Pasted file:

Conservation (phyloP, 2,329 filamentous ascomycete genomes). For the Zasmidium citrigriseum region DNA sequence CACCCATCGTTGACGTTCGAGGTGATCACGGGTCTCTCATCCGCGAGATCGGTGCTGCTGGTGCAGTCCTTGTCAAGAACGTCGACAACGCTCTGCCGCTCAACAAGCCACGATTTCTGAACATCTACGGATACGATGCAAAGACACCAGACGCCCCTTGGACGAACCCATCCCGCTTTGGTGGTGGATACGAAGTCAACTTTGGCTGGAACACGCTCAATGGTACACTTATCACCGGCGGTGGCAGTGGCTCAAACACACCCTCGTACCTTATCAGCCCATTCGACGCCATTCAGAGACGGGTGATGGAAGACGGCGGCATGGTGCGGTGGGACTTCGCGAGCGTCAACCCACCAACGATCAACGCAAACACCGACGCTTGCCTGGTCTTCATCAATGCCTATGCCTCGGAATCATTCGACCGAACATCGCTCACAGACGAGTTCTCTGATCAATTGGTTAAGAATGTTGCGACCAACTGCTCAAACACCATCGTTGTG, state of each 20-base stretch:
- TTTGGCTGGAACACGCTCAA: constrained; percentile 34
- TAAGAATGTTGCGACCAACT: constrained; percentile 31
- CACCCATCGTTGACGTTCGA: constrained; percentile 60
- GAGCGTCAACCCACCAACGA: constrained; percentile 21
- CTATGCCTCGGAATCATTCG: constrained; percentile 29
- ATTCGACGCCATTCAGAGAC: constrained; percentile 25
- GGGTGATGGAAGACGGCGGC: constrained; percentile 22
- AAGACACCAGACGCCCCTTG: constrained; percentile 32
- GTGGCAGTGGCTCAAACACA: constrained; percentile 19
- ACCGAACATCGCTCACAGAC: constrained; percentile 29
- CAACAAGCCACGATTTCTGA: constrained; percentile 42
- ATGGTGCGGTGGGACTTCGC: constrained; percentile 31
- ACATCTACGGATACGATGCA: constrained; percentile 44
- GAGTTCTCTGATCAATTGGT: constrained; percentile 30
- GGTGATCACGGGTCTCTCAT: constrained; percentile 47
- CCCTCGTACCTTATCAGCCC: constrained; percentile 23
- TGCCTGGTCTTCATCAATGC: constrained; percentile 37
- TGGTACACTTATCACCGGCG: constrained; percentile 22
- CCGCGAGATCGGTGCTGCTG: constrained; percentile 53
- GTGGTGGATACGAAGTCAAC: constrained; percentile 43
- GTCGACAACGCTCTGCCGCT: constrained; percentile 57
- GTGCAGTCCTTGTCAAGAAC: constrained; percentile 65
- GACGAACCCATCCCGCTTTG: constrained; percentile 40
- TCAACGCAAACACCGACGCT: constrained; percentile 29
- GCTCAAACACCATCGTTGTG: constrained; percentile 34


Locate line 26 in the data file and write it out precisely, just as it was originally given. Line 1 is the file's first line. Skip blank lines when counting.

- GCTCAAACACCATCGTTGTG: constrained; percentile 34